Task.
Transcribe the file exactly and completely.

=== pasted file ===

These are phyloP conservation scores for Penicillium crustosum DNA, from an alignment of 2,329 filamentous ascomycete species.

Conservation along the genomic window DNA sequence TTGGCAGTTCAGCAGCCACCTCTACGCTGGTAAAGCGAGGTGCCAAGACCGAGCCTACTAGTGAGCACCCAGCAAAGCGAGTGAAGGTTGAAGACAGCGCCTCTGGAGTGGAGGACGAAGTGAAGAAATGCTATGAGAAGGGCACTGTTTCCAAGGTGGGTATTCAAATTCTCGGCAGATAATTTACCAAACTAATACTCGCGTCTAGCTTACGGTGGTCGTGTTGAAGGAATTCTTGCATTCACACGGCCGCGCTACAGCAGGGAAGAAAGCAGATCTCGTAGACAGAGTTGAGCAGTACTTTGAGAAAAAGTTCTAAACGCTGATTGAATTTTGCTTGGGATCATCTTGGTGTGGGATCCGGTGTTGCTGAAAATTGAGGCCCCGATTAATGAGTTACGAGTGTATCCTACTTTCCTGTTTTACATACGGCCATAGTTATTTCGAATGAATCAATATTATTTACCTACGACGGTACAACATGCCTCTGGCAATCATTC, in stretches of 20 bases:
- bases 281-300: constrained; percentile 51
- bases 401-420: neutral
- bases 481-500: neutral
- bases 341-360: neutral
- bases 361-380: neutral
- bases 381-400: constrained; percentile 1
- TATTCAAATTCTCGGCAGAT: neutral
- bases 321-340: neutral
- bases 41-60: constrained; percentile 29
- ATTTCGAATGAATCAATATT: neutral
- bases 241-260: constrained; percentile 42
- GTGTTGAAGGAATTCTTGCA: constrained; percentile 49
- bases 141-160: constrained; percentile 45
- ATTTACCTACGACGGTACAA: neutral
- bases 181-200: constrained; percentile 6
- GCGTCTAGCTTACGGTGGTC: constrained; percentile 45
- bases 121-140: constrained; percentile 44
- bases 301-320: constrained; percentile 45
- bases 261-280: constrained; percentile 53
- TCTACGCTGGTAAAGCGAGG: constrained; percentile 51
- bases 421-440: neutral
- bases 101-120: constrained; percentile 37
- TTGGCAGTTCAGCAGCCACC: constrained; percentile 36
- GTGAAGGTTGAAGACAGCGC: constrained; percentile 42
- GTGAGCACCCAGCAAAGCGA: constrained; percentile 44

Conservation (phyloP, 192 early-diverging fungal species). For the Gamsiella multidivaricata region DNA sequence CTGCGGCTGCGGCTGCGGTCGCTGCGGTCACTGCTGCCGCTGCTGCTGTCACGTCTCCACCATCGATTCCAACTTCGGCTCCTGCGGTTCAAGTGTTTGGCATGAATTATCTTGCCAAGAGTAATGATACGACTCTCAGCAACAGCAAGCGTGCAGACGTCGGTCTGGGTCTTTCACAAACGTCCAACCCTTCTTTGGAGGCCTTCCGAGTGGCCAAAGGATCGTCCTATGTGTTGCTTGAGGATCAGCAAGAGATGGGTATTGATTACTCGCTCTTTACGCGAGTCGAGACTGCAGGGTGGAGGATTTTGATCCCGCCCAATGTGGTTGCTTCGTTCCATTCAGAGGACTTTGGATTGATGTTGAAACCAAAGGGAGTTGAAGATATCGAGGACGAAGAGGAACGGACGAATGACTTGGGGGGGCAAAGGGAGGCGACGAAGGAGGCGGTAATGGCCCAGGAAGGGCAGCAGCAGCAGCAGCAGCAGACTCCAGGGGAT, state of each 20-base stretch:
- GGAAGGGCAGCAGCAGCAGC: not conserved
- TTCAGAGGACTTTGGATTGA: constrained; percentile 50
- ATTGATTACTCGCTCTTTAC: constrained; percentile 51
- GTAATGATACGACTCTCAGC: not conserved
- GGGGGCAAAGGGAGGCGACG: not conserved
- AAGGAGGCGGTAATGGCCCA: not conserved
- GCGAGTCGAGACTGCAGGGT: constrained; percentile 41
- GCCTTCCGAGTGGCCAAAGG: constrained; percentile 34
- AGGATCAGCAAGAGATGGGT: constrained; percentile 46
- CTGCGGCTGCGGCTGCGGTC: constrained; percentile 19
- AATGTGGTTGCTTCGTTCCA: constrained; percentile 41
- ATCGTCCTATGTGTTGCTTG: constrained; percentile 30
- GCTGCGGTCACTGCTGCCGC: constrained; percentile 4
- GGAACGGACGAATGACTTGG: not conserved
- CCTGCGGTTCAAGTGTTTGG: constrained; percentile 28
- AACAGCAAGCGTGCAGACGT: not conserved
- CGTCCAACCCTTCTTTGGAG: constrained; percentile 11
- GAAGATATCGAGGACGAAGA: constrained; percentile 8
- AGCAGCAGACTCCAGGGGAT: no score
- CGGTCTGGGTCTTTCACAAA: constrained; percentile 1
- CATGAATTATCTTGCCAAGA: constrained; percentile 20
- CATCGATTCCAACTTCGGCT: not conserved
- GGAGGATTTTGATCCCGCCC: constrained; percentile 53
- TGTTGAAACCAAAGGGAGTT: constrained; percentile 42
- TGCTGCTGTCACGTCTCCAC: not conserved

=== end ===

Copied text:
These are phyloP conservation scores for Penicillium crustosum DNA, from an alignment of 2,329 filamentous ascomycete species.

Conservation along the genomic window DNA sequence TTGGCAGTTCAGCAGCCACCTCTACGCTGGTAAAGCGAGGTGCCAAGACCGAGCCTACTAGTGAGCACCCAGCAAAGCGAGTGAAGGTTGAAGACAGCGCCTCTGGAGTGGAGGACGAAGTGAAGAAATGCTATGAGAAGGGCACTGTTTCCAAGGTGGGTATTCAAATTCTCGGCAGATAATTTACCAAACTAATACTCGCGTCTAGCTTACGGTGGTCGTGTTGAAGGAATTCTTGCATTCACACGGCCGCGCTACAGCAGGGAAGAAAGCAGATCTCGTAGACAGAGTTGAGCAGTACTTTGAGAAAAAGTTCTAAACGCTGATTGAATTTTGCTTGGGATCATCTTGGTGTGGGATCCGGTGTTGCTGAAAATTGAGGCCCCGATTAATGAGTTACGAGTGTATCCTACTTTCCTGTTTTACATACGGCCATAGTTATTTCGAATGAATCAATATTATTTACCTACGACGGTACAACATGCCTCTGGCAATCATTC, in stretches of 20 bases:
- bases 281-300: constrained; percentile 51
- bases 401-420: neutral
- bases 481-500: neutral
- bases 341-360: neutral
- bases 361-380: neutral
- bases 381-400: constrained; percentile 1
- TATTCAAATTCTCGGCAGAT: neutral
- bases 321-340: neutral
- bases 41-60: constrained; percentile 29
- ATTTCGAATGAATCAATATT: neutral
- bases 241-260: constrained; percentile 42
- GTGTTGAAGGAATTCTTGCA: constrained; percentile 49
- bases 141-160: constrained; percentile 45
- ATTTACCTACGACGGTACAA: neutral
- bases 181-200: constrained; percentile 6
- GCGTCTAGCTTACGGTGGTC: constrained; percentile 45
- bases 121-140: constrained; percentile 44
- bases 301-320: constrained; percentile 45
- bases 261-280: constrained; percentile 53
- TCTACGCTGGTAAAGCGAGG: constrained; percentile 51
- bases 421-440: neutral
- bases 101-120: constrained; percentile 37
- TTGGCAGTTCAGCAGCCACC: constrained; percentile 36
- GTGAAGGTTGAAGACAGCGC: constrained; percentile 42
- GTGAGCACCCAGCAAAGCGA: constrained; percentile 44

Conservation (phyloP, 192 early-diverging fungal species). For the Gamsiella multidivaricata region DNA sequence CTGCGGCTGCGGCTGCGGTCGCTGCGGTCACTGCTGCCGCTGCTGCTGTCACGTCTCCACCATCGATTCCAACTTCGGCTCCTGCGGTTCAAGTGTTTGGCATGAATTATCTTGCCAAGAGTAATGATACGACTCTCAGCAACAGCAAGCGTGCAGACGTCGGTCTGGGTCTTTCACAAACGTCCAACCCTTCTTTGGAGGCCTTCCGAGTGGCCAAAGGATCGTCCTATGTGTTGCTTGAGGATCAGCAAGAGATGGGTATTGATTACTCGCTCTTTACGCGAGTCGAGACTGCAGGGTGGAGGATTTTGATCCCGCCCAATGTGGTTGCTTCGTTCCATTCAGAGGACTTTGGATTGATGTTGAAACCAAAGGGAGTTGAAGATATCGAGGACGAAGAGGAACGGACGAATGACTTGGGGGGGCAAAGGGAGGCGACGAAGGAGGCGGTAATGGCCCAGGAAGGGCAGCAGCAGCAGCAGCAGCAGACTCCAGGGGAT, state of each 20-base stretch:
- GGAAGGGCAGCAGCAGCAGC: not conserved
- TTCAGAGGACTTTGGATTGA: constrained; percentile 50
- ATTGATTACTCGCTCTTTAC: constrained; percentile 51
- GTAATGATACGACTCTCAGC: not conserved
- GGGGGCAAAGGGAGGCGACG: not conserved
- AAGGAGGCGGTAATGGCCCA: not conserved
- GCGAGTCGAGACTGCAGGGT: constrained; percentile 41
- GCCTTCCGAGTGGCCAAAGG: constrained; percentile 34
- AGGATCAGCAAGAGATGGGT: constrained; percentile 46
- CTGCGGCTGCGGCTGCGGTC: constrained; percentile 19
- AATGTGGTTGCTTCGTTCCA: constrained; percentile 41
- ATCGTCCTATGTGTTGCTTG: constrained; percentile 30
- GCTGCGGTCACTGCTGCCGC: constrained; percentile 4
- GGAACGGACGAATGACTTGG: not conserved
- CCTGCGGTTCAAGTGTTTGG: constrained; percentile 28
- AACAGCAAGCGTGCAGACGT: not conserved
- CGTCCAACCCTTCTTTGGAG: constrained; percentile 11
- GAAGATATCGAGGACGAAGA: constrained; percentile 8
- AGCAGCAGACTCCAGGGGAT: no score
- CGGTCTGGGTCTTTCACAAA: constrained; percentile 1
- CATGAATTATCTTGCCAAGA: constrained; percentile 20
- CATCGATTCCAACTTCGGCT: not conserved
- GGAGGATTTTGATCCCGCCC: constrained; percentile 53
- TGTTGAAACCAAAGGGAGTT: constrained; percentile 42
- TGCTGCTGTCACGTCTCCAC: not conserved